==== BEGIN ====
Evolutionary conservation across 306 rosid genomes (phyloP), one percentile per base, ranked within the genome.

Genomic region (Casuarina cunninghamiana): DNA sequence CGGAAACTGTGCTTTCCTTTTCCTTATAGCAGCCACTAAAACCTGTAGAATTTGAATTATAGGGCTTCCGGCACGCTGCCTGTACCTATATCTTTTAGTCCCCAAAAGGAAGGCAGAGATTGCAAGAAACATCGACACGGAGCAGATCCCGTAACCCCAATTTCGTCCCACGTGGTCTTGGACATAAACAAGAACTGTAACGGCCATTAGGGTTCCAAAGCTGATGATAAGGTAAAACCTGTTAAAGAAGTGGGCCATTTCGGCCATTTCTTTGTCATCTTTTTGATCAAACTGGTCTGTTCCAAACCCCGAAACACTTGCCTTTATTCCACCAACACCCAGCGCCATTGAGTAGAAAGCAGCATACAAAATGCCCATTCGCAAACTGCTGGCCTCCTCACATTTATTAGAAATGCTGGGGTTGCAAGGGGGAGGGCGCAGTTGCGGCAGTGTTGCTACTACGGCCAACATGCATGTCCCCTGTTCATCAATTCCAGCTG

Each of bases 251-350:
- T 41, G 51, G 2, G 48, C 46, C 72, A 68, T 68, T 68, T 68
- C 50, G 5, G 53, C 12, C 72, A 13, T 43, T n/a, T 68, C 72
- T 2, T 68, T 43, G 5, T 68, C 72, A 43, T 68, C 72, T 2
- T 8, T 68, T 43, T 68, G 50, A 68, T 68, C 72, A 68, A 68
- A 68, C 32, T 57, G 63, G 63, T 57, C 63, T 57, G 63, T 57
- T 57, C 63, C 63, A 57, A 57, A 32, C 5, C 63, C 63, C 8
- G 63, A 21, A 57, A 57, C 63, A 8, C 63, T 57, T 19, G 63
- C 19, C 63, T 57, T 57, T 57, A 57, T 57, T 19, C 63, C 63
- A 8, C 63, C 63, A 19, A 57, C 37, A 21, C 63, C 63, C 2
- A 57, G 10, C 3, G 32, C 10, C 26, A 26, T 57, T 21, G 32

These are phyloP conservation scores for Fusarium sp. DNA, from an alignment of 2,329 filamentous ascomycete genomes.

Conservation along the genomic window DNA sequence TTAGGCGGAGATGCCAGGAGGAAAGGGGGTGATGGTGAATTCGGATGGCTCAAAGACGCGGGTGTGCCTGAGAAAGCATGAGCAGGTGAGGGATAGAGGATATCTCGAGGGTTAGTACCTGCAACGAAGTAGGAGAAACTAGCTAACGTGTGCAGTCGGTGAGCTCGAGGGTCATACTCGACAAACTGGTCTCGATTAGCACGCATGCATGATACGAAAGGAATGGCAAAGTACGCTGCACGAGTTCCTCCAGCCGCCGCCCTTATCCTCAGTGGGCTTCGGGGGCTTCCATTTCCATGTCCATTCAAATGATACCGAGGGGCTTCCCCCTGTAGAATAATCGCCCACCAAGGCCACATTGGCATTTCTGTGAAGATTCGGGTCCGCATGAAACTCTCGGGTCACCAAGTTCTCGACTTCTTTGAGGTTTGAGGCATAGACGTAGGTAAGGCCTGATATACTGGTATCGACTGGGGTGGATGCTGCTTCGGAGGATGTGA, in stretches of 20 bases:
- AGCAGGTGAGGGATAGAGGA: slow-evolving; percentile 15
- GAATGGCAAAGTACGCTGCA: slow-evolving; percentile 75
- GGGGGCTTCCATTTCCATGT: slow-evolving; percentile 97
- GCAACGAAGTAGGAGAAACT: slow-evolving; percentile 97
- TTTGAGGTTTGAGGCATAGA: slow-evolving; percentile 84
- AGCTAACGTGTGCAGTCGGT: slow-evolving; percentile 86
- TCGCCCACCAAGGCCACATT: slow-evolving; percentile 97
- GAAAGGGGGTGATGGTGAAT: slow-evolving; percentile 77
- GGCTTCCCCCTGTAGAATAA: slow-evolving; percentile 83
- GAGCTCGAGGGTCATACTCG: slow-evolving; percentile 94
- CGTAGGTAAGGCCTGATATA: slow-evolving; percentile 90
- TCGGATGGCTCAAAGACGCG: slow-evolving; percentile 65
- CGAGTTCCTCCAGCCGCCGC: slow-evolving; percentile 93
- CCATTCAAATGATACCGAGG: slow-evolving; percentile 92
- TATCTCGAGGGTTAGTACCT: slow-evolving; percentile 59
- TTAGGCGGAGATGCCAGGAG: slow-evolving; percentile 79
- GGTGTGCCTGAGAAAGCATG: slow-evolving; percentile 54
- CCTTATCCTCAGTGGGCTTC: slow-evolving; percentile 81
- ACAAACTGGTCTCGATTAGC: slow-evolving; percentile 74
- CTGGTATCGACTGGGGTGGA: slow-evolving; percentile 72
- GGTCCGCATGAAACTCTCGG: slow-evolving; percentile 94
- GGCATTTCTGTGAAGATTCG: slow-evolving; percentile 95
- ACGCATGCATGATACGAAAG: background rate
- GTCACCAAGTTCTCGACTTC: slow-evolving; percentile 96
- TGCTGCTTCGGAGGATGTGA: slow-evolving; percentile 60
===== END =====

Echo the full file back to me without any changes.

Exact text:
Evolutionary conservation across 306 rosid genomes (phyloP), one percentile per base, ranked within the genome.

Genomic region (Casuarina cunninghamiana): DNA sequence CGGAAACTGTGCTTTCCTTTTCCTTATAGCAGCCACTAAAACCTGTAGAATTTGAATTATAGGGCTTCCGGCACGCTGCCTGTACCTATATCTTTTAGTCCCCAAAAGGAAGGCAGAGATTGCAAGAAACATCGACACGGAGCAGATCCCGTAACCCCAATTTCGTCCCACGTGGTCTTGGACATAAACAAGAACTGTAACGGCCATTAGGGTTCCAAAGCTGATGATAAGGTAAAACCTGTTAAAGAAGTGGGCCATTTCGGCCATTTCTTTGTCATCTTTTTGATCAAACTGGTCTGTTCCAAACCCCGAAACACTTGCCTTTATTCCACCAACACCCAGCGCCATTGAGTAGAAAGCAGCATACAAAATGCCCATTCGCAAACTGCTGGCCTCCTCACATTTATTAGAAATGCTGGGGTTGCAAGGGGGAGGGCGCAGTTGCGGCAGTGTTGCTACTACGGCCAACATGCATGTCCCCTGTTCATCAATTCCAGCTG

Each of bases 251-350:
- T 41, G 51, G 2, G 48, C 46, C 72, A 68, T 68, T 68, T 68
- C 50, G 5, G 53, C 12, C 72, A 13, T 43, T n/a, T 68, C 72
- T 2, T 68, T 43, G 5, T 68, C 72, A 43, T 68, C 72, T 2
- T 8, T 68, T 43, T 68, G 50, A 68, T 68, C 72, A 68, A 68
- A 68, C 32, T 57, G 63, G 63, T 57, C 63, T 57, G 63, T 57
- T 57, C 63, C 63, A 57, A 57, A 32, C 5, C 63, C 63, C 8
- G 63, A 21, A 57, A 57, C 63, A 8, C 63, T 57, T 19, G 63
- C 19, C 63, T 57, T 57, T 57, A 57, T 57, T 19, C 63, C 63
- A 8, C 63, C 63, A 19, A 57, C 37, A 21, C 63, C 63, C 2
- A 57, G 10, C 3, G 32, C 10, C 26, A 26, T 57, T 21, G 32

These are phyloP conservation scores for Fusarium sp. DNA, from an alignment of 2,329 filamentous ascomycete genomes.

Conservation along the genomic window DNA sequence TTAGGCGGAGATGCCAGGAGGAAAGGGGGTGATGGTGAATTCGGATGGCTCAAAGACGCGGGTGTGCCTGAGAAAGCATGAGCAGGTGAGGGATAGAGGATATCTCGAGGGTTAGTACCTGCAACGAAGTAGGAGAAACTAGCTAACGTGTGCAGTCGGTGAGCTCGAGGGTCATACTCGACAAACTGGTCTCGATTAGCACGCATGCATGATACGAAAGGAATGGCAAAGTACGCTGCACGAGTTCCTCCAGCCGCCGCCCTTATCCTCAGTGGGCTTCGGGGGCTTCCATTTCCATGTCCATTCAAATGATACCGAGGGGCTTCCCCCTGTAGAATAATCGCCCACCAAGGCCACATTGGCATTTCTGTGAAGATTCGGGTCCGCATGAAACTCTCGGGTCACCAAGTTCTCGACTTCTTTGAGGTTTGAGGCATAGACGTAGGTAAGGCCTGATATACTGGTATCGACTGGGGTGGATGCTGCTTCGGAGGATGTGA, in stretches of 20 bases:
- AGCAGGTGAGGGATAGAGGA: slow-evolving; percentile 15
- GAATGGCAAAGTACGCTGCA: slow-evolving; percentile 75
- GGGGGCTTCCATTTCCATGT: slow-evolving; percentile 97
- GCAACGAAGTAGGAGAAACT: slow-evolving; percentile 97
- TTTGAGGTTTGAGGCATAGA: slow-evolving; percentile 84
- AGCTAACGTGTGCAGTCGGT: slow-evolving; percentile 86
- TCGCCCACCAAGGCCACATT: slow-evolving; percentile 97
- GAAAGGGGGTGATGGTGAAT: slow-evolving; percentile 77
- GGCTTCCCCCTGTAGAATAA: slow-evolving; percentile 83
- GAGCTCGAGGGTCATACTCG: slow-evolving; percentile 94
- CGTAGGTAAGGCCTGATATA: slow-evolving; percentile 90
- TCGGATGGCTCAAAGACGCG: slow-evolving; percentile 65
- CGAGTTCCTCCAGCCGCCGC: slow-evolving; percentile 93
- CCATTCAAATGATACCGAGG: slow-evolving; percentile 92
- TATCTCGAGGGTTAGTACCT: slow-evolving; percentile 59
- TTAGGCGGAGATGCCAGGAG: slow-evolving; percentile 79
- GGTGTGCCTGAGAAAGCATG: slow-evolving; percentile 54
- CCTTATCCTCAGTGGGCTTC: slow-evolving; percentile 81
- ACAAACTGGTCTCGATTAGC: slow-evolving; percentile 74
- CTGGTATCGACTGGGGTGGA: slow-evolving; percentile 72
- GGTCCGCATGAAACTCTCGG: slow-evolving; percentile 94
- GGCATTTCTGTGAAGATTCG: slow-evolving; percentile 95
- ACGCATGCATGATACGAAAG: background rate
- GTCACCAAGTTCTCGACTTC: slow-evolving; percentile 96
- TGCTGCTTCGGAGGATGTGA: slow-evolving; percentile 60